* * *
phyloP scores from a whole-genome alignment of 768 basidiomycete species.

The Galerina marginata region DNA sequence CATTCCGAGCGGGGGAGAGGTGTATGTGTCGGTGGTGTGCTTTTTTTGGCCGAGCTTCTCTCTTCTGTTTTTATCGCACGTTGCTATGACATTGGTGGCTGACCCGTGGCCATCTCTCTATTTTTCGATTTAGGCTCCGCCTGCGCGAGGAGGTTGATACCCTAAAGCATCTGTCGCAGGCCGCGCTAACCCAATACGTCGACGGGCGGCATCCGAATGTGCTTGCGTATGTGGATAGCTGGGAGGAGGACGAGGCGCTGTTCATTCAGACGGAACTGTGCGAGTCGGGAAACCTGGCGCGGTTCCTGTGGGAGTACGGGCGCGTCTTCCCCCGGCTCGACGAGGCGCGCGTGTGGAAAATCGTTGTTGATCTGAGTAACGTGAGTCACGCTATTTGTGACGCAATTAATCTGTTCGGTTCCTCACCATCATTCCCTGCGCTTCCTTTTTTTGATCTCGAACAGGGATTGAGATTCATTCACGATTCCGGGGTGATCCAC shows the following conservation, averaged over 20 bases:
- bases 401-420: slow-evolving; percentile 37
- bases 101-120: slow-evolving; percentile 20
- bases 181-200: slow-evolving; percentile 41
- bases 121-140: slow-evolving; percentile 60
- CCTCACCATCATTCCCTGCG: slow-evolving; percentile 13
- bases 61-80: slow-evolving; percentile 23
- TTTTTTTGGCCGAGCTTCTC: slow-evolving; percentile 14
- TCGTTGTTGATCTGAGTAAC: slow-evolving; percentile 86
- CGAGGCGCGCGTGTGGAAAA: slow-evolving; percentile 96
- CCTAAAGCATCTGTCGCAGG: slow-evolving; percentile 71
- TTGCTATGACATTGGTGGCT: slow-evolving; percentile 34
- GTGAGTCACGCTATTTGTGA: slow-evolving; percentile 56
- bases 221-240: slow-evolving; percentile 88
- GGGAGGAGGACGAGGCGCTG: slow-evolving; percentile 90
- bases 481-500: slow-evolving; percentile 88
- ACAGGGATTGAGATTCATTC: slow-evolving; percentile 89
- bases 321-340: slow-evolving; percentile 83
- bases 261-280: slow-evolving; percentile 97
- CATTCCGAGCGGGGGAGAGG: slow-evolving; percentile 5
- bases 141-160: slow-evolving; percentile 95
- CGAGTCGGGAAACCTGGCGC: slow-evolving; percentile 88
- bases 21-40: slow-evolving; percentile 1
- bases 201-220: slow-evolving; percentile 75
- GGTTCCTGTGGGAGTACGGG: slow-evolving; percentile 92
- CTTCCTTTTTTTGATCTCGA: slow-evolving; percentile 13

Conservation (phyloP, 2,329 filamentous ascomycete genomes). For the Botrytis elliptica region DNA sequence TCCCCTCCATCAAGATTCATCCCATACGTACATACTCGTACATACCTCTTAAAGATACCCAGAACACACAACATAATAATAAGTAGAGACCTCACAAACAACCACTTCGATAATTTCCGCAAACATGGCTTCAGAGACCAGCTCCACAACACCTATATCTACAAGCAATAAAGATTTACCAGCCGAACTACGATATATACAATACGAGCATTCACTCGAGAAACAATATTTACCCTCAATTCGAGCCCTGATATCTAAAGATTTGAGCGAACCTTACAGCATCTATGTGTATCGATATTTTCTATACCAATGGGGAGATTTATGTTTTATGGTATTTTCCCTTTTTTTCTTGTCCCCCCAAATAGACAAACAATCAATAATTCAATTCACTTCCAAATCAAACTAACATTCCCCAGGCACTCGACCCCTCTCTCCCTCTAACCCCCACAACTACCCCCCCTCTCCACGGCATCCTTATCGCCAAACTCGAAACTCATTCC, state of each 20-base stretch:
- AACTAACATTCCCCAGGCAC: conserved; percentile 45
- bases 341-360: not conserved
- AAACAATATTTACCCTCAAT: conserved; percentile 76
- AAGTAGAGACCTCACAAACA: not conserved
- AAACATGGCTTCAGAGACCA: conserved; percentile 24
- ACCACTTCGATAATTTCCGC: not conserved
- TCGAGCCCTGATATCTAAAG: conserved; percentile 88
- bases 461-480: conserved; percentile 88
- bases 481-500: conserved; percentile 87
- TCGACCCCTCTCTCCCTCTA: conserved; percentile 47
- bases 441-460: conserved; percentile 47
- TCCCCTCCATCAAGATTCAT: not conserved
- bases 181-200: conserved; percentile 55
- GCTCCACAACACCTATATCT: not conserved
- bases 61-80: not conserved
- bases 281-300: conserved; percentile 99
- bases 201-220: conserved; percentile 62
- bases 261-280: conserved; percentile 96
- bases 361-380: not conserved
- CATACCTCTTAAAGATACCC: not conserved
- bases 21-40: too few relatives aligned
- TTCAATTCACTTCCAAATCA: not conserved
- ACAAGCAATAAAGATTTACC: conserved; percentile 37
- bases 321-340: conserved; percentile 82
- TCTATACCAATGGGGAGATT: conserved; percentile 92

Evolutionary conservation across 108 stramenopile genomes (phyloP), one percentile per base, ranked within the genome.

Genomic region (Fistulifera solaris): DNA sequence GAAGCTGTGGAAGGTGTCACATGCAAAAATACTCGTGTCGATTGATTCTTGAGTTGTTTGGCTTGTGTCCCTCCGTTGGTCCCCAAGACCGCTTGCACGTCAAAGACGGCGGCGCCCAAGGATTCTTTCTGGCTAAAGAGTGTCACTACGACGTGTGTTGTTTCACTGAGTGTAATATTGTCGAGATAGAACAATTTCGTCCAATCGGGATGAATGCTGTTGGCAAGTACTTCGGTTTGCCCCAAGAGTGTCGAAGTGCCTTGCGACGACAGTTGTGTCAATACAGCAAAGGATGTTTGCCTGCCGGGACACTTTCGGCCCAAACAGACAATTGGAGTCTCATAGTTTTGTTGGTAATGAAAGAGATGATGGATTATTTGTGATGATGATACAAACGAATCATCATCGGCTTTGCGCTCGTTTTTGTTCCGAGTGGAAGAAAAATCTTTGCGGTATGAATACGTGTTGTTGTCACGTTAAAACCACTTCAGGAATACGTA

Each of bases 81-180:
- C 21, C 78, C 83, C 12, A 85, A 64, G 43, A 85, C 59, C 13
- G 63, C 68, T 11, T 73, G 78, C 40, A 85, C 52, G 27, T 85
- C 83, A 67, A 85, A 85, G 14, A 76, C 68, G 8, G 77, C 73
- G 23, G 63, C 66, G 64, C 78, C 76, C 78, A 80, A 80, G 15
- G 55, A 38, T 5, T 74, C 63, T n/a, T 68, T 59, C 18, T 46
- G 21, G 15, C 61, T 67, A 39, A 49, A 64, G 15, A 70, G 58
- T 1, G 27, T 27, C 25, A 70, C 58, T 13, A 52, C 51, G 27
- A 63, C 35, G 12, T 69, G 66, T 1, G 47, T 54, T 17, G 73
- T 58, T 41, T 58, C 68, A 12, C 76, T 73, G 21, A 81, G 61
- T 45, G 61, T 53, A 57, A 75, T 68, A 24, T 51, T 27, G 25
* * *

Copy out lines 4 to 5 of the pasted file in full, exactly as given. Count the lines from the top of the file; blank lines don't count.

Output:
- bases 101-120: slow-evolving; percentile 20
- bases 181-200: slow-evolving; percentile 41